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In both his poetry and his critical commentary, Donald Davie advocated a poetry of formal structure and prose syntax, along with restrained metaphor and feeling. He urged repeatedly that art communicate rational statement and moral purpose in technically disciplined forms. His work, usually highly compressed, erudite, and formally elegant, is sometimes criticized for its lack of feeling and for tending toward the overly academic—in short, for the notable absence of the personal element. Davie, nevertheless, stood firm in his position that the poet is responsible primarily to the community in which he writes for purifying and thus correcting the spoken language: “The central act of poetry as of music, is the creation of syntax, of meaningful arrangement.” The poet thus helps one understand one’s feelings; he improves the very process of one’s thinking, and hence one’s subsequent actions. Ultimately, the poet helps correct the moral behavior of the community at large.

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Davie’s poetry, frequently labeled neo-Augustan, is characterized by formal elegance, urbane wit, technical purity, and plain diction. A widely respected poet, Davie pursued a refined and austere art to counter the disorder of the modern world. Shortly after publishing his Collected Poems, 1950-1970, he described the spirit of mid-century as “on the side of all that was insane and suicidal, without order and without proportion, against civilization.” To Davie, the artist’s purification of the word might restore moderation, propriety, and control—the very values that inspire integrity and courage. The poet, by improving the spoken language of his society, might actually inspire the creative, moral, and social betterment of civilization. Again and again, Davie explained that “the abandonment of syntax testifies to . . . a loss of confidence in the intelligible structure of the conscious mind, and the validity of its activity.” The main activity of the mind is moral and social.

Davie gained recognition with the New Lines anthology published in 1956 and the Movement of the 1950’s. His name was linked with John Wain, Kingsley Amis, Philip Larkin, Gunn, Robert Conquest, D. J. Enright, Elizabeth Jennings, and John Holloway, along with the other reactionary poets who stood against the romantic excesses, “tawdry amoralism,” and Imagism and Symbolism of the British poets of the 1940’s, such as Dylan Thomas, T. S. Eliot, and Ezra Pound. The Movement argued for a return to conventional prose syntax and a more formal poetry that utilized the conservative metaphors of the eighteenth century Augustans. These poets, who shared a similar class background, as well as similar educational and professional goals, were, in addition, linked to various Reactionary Generation Americans such as Winters, Louise Bogan, the Fugitives, and even Hart Crane, and to those poets who were pursuing concrete poetry, such as H. D. and Pound. For Davie and the Movement, a decorous diction was to be selected according to subject or genre; so, too, structure was to be logical rather than musical.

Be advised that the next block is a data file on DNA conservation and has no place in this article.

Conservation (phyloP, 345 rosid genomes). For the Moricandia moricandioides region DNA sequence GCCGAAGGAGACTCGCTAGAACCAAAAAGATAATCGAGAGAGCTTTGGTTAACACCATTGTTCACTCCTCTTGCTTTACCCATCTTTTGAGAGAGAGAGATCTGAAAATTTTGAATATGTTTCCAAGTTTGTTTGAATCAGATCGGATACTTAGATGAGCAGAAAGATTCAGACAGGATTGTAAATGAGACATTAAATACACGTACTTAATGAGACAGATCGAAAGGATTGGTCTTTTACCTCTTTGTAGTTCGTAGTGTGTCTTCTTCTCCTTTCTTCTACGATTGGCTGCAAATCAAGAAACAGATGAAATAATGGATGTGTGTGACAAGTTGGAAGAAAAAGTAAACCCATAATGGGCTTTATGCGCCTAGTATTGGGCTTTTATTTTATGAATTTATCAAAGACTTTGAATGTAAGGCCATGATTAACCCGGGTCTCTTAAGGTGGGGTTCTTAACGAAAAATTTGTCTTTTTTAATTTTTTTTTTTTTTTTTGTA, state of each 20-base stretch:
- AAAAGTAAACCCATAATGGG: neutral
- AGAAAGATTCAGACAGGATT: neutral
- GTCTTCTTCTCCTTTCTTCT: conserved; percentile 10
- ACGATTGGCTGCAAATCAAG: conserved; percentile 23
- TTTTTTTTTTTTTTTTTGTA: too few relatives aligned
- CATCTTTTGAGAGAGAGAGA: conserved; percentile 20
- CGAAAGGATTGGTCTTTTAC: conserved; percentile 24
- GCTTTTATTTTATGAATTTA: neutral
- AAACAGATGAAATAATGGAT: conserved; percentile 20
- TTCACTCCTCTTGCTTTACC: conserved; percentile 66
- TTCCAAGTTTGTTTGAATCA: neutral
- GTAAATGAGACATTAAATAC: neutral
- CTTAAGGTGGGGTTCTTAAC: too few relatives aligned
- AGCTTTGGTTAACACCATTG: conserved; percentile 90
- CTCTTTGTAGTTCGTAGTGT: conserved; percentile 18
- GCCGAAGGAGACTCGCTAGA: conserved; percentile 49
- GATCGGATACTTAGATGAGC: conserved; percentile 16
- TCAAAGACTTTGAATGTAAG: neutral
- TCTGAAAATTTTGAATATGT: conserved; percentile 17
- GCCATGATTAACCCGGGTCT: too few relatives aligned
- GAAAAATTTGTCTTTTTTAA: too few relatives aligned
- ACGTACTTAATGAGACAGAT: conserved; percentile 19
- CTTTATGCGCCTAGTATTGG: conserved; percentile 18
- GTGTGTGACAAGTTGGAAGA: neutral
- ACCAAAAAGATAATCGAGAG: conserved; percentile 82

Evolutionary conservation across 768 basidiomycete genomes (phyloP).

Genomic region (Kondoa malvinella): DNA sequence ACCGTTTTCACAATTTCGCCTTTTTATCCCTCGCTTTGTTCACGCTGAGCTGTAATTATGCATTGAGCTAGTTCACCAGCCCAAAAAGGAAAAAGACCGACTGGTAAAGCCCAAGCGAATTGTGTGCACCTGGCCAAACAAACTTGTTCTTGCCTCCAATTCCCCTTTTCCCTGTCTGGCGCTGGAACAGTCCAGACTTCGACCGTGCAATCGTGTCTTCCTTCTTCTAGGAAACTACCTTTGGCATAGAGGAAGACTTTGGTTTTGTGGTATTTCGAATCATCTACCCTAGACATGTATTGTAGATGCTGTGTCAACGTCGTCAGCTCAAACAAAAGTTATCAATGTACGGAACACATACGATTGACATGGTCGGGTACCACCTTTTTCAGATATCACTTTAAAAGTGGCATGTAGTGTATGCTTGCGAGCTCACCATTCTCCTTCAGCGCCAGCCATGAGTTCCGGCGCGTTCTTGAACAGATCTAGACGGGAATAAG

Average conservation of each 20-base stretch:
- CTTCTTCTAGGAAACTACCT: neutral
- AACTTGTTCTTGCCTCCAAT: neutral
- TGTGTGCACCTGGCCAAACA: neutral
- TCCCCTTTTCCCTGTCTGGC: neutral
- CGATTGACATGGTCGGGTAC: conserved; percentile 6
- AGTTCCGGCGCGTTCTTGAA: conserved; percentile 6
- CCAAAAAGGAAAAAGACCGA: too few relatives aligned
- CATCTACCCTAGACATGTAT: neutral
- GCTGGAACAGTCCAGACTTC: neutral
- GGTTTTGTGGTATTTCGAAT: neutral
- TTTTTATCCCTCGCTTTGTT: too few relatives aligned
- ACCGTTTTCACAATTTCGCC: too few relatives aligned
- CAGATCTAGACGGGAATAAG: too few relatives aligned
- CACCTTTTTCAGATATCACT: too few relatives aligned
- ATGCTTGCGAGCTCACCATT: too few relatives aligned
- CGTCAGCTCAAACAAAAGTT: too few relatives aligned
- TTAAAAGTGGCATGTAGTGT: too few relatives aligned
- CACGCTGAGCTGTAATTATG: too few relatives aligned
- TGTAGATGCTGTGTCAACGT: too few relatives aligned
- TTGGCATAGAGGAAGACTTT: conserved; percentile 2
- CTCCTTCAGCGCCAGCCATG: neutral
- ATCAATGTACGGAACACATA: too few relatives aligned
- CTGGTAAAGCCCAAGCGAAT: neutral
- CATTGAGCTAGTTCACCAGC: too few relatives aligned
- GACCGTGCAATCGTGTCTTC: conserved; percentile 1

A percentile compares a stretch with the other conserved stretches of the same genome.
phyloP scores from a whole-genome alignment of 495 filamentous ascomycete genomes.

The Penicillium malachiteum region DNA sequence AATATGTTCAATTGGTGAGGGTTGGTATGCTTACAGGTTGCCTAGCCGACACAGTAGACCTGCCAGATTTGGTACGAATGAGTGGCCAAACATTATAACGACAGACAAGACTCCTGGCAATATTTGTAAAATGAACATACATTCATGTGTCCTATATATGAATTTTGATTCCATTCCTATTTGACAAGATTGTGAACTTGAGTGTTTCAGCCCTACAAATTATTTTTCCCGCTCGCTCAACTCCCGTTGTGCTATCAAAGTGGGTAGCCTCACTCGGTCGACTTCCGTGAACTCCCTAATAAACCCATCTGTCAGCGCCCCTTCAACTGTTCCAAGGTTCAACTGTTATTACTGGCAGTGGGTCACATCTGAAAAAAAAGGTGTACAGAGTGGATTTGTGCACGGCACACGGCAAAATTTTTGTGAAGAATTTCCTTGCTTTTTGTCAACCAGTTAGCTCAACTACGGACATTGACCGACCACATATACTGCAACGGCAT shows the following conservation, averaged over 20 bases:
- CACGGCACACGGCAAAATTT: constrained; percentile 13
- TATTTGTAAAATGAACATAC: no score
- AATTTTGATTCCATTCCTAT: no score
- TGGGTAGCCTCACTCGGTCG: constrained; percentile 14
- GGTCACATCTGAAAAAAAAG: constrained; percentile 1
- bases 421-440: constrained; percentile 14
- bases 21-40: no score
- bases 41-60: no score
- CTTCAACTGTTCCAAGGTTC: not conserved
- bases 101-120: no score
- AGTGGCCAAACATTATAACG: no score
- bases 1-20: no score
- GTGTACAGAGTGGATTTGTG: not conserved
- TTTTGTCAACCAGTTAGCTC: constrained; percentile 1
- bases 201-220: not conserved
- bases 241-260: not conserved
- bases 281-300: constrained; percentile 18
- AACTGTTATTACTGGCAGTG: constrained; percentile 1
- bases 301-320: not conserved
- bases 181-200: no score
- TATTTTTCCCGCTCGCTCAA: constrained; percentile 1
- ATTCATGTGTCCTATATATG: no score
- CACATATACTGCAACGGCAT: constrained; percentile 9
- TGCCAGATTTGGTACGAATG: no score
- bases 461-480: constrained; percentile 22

Brides of Reason

The first poem of Davie’s first volume, Brides of Reason , introduces a theme that persisted throughout his career—English identity abroad: the would-be-exile-becomes-hero, the poet inhabiting and striving to unite two different national psyches. Now in Ireland, he describes his “Hands [as] acknowledging no allegiance./ Gloved for good against brutal chance” (“Demi-Exile. Howth”). He also wrote, again in neoclassical form, that his work is intended to appeal to the “logic” in his reader, so that “poets may astonish you/ With what is not, but should be, true,/ And shackle on a moral shape” (“Hypochondriac Logic”). The frequent obscurities and ambiguities of this volume reflect the influence of William Empson and F. R. Leavis, although more noteworthy is...

(The entire section contains 3538 words.)

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Davie, Donald